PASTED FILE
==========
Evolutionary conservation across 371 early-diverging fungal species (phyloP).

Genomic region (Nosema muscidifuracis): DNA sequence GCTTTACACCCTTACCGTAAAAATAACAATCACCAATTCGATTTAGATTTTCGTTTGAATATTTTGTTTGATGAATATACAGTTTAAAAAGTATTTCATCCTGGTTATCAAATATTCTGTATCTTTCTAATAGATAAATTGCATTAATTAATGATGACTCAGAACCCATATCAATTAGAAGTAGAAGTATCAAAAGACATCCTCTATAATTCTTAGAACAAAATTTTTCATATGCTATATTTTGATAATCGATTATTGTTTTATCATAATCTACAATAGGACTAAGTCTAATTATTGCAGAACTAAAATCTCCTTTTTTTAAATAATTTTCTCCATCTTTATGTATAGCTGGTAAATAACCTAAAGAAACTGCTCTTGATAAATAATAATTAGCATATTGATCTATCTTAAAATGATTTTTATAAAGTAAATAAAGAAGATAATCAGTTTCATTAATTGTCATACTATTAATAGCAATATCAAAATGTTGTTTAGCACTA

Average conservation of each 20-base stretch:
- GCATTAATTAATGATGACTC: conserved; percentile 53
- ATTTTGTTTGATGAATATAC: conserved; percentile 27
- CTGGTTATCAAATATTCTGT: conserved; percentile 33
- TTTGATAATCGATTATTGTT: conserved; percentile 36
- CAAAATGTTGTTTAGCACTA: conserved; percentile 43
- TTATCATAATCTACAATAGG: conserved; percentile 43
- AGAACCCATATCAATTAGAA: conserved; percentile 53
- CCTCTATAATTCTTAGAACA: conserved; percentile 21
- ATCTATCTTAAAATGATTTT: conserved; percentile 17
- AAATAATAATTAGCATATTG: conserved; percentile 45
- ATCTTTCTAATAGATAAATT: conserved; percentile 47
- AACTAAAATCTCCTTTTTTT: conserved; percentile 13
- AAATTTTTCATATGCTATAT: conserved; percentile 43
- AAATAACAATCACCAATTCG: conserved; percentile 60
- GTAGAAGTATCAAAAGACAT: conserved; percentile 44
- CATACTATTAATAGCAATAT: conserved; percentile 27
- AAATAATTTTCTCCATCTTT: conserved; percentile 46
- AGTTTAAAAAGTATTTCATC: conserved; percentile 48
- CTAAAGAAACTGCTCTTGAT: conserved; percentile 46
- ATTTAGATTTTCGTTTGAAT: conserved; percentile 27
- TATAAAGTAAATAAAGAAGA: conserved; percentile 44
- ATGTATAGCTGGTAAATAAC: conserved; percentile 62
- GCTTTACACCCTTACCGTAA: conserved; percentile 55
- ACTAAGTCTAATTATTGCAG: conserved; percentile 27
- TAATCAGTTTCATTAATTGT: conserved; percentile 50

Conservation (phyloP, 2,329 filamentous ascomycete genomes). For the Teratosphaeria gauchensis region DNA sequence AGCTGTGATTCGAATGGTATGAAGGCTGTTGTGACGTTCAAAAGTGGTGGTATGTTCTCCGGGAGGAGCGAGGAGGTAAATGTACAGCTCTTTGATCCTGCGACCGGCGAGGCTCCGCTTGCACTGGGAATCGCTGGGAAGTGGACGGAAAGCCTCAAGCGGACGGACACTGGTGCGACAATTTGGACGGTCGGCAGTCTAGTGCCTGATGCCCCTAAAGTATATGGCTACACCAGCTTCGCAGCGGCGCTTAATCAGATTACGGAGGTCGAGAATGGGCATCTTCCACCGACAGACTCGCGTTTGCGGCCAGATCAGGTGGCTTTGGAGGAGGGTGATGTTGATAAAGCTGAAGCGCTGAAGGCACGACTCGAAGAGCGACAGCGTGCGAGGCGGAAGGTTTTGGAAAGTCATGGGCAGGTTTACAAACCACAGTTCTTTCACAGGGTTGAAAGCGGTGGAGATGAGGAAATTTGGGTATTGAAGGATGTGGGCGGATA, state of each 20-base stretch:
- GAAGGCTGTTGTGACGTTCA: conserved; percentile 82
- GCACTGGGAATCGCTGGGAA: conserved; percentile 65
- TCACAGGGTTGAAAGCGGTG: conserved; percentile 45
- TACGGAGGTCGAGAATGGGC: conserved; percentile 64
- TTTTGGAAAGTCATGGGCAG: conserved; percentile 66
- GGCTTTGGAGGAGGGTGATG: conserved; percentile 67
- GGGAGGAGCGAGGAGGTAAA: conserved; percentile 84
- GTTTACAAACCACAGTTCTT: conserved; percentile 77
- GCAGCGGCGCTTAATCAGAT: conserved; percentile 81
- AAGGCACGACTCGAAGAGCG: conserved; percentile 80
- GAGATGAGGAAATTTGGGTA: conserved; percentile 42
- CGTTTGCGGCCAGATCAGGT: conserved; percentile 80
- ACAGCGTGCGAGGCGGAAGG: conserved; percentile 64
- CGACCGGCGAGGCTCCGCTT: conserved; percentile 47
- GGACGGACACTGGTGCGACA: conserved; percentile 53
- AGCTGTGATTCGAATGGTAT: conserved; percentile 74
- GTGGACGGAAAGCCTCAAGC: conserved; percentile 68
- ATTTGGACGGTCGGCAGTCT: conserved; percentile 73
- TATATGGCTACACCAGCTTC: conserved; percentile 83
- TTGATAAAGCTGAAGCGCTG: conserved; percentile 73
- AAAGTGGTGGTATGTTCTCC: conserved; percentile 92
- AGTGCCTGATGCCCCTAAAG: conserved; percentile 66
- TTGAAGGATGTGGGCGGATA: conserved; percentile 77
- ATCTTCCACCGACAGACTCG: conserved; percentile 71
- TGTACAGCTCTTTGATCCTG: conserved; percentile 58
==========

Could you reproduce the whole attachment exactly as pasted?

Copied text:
Evolutionary conservation across 371 early-diverging fungal species (phyloP).

Genomic region (Nosema muscidifuracis): DNA sequence GCTTTACACCCTTACCGTAAAAATAACAATCACCAATTCGATTTAGATTTTCGTTTGAATATTTTGTTTGATGAATATACAGTTTAAAAAGTATTTCATCCTGGTTATCAAATATTCTGTATCTTTCTAATAGATAAATTGCATTAATTAATGATGACTCAGAACCCATATCAATTAGAAGTAGAAGTATCAAAAGACATCCTCTATAATTCTTAGAACAAAATTTTTCATATGCTATATTTTGATAATCGATTATTGTTTTATCATAATCTACAATAGGACTAAGTCTAATTATTGCAGAACTAAAATCTCCTTTTTTTAAATAATTTTCTCCATCTTTATGTATAGCTGGTAAATAACCTAAAGAAACTGCTCTTGATAAATAATAATTAGCATATTGATCTATCTTAAAATGATTTTTATAAAGTAAATAAAGAAGATAATCAGTTTCATTAATTGTCATACTATTAATAGCAATATCAAAATGTTGTTTAGCACTA

Average conservation of each 20-base stretch:
- GCATTAATTAATGATGACTC: conserved; percentile 53
- ATTTTGTTTGATGAATATAC: conserved; percentile 27
- CTGGTTATCAAATATTCTGT: conserved; percentile 33
- TTTGATAATCGATTATTGTT: conserved; percentile 36
- CAAAATGTTGTTTAGCACTA: conserved; percentile 43
- TTATCATAATCTACAATAGG: conserved; percentile 43
- AGAACCCATATCAATTAGAA: conserved; percentile 53
- CCTCTATAATTCTTAGAACA: conserved; percentile 21
- ATCTATCTTAAAATGATTTT: conserved; percentile 17
- AAATAATAATTAGCATATTG: conserved; percentile 45
- ATCTTTCTAATAGATAAATT: conserved; percentile 47
- AACTAAAATCTCCTTTTTTT: conserved; percentile 13
- AAATTTTTCATATGCTATAT: conserved; percentile 43
- AAATAACAATCACCAATTCG: conserved; percentile 60
- GTAGAAGTATCAAAAGACAT: conserved; percentile 44
- CATACTATTAATAGCAATAT: conserved; percentile 27
- AAATAATTTTCTCCATCTTT: conserved; percentile 46
- AGTTTAAAAAGTATTTCATC: conserved; percentile 48
- CTAAAGAAACTGCTCTTGAT: conserved; percentile 46
- ATTTAGATTTTCGTTTGAAT: conserved; percentile 27
- TATAAAGTAAATAAAGAAGA: conserved; percentile 44
- ATGTATAGCTGGTAAATAAC: conserved; percentile 62
- GCTTTACACCCTTACCGTAA: conserved; percentile 55
- ACTAAGTCTAATTATTGCAG: conserved; percentile 27
- TAATCAGTTTCATTAATTGT: conserved; percentile 50

Conservation (phyloP, 2,329 filamentous ascomycete genomes). For the Teratosphaeria gauchensis region DNA sequence AGCTGTGATTCGAATGGTATGAAGGCTGTTGTGACGTTCAAAAGTGGTGGTATGTTCTCCGGGAGGAGCGAGGAGGTAAATGTACAGCTCTTTGATCCTGCGACCGGCGAGGCTCCGCTTGCACTGGGAATCGCTGGGAAGTGGACGGAAAGCCTCAAGCGGACGGACACTGGTGCGACAATTTGGACGGTCGGCAGTCTAGTGCCTGATGCCCCTAAAGTATATGGCTACACCAGCTTCGCAGCGGCGCTTAATCAGATTACGGAGGTCGAGAATGGGCATCTTCCACCGACAGACTCGCGTTTGCGGCCAGATCAGGTGGCTTTGGAGGAGGGTGATGTTGATAAAGCTGAAGCGCTGAAGGCACGACTCGAAGAGCGACAGCGTGCGAGGCGGAAGGTTTTGGAAAGTCATGGGCAGGTTTACAAACCACAGTTCTTTCACAGGGTTGAAAGCGGTGGAGATGAGGAAATTTGGGTATTGAAGGATGTGGGCGGATA, state of each 20-base stretch:
- GAAGGCTGTTGTGACGTTCA: conserved; percentile 82
- GCACTGGGAATCGCTGGGAA: conserved; percentile 65
- TCACAGGGTTGAAAGCGGTG: conserved; percentile 45
- TACGGAGGTCGAGAATGGGC: conserved; percentile 64
- TTTTGGAAAGTCATGGGCAG: conserved; percentile 66
- GGCTTTGGAGGAGGGTGATG: conserved; percentile 67
- GGGAGGAGCGAGGAGGTAAA: conserved; percentile 84
- GTTTACAAACCACAGTTCTT: conserved; percentile 77
- GCAGCGGCGCTTAATCAGAT: conserved; percentile 81
- AAGGCACGACTCGAAGAGCG: conserved; percentile 80
- GAGATGAGGAAATTTGGGTA: conserved; percentile 42
- CGTTTGCGGCCAGATCAGGT: conserved; percentile 80
- ACAGCGTGCGAGGCGGAAGG: conserved; percentile 64
- CGACCGGCGAGGCTCCGCTT: conserved; percentile 47
- GGACGGACACTGGTGCGACA: conserved; percentile 53
- AGCTGTGATTCGAATGGTAT: conserved; percentile 74
- GTGGACGGAAAGCCTCAAGC: conserved; percentile 68
- ATTTGGACGGTCGGCAGTCT: conserved; percentile 73
- TATATGGCTACACCAGCTTC: conserved; percentile 83
- TTGATAAAGCTGAAGCGCTG: conserved; percentile 73
- AAAGTGGTGGTATGTTCTCC: conserved; percentile 92
- AGTGCCTGATGCCCCTAAAG: conserved; percentile 66
- TTGAAGGATGTGGGCGGATA: conserved; percentile 77
- ATCTTCCACCGACAGACTCG: conserved; percentile 71
- TGTACAGCTCTTTGATCCTG: conserved; percentile 58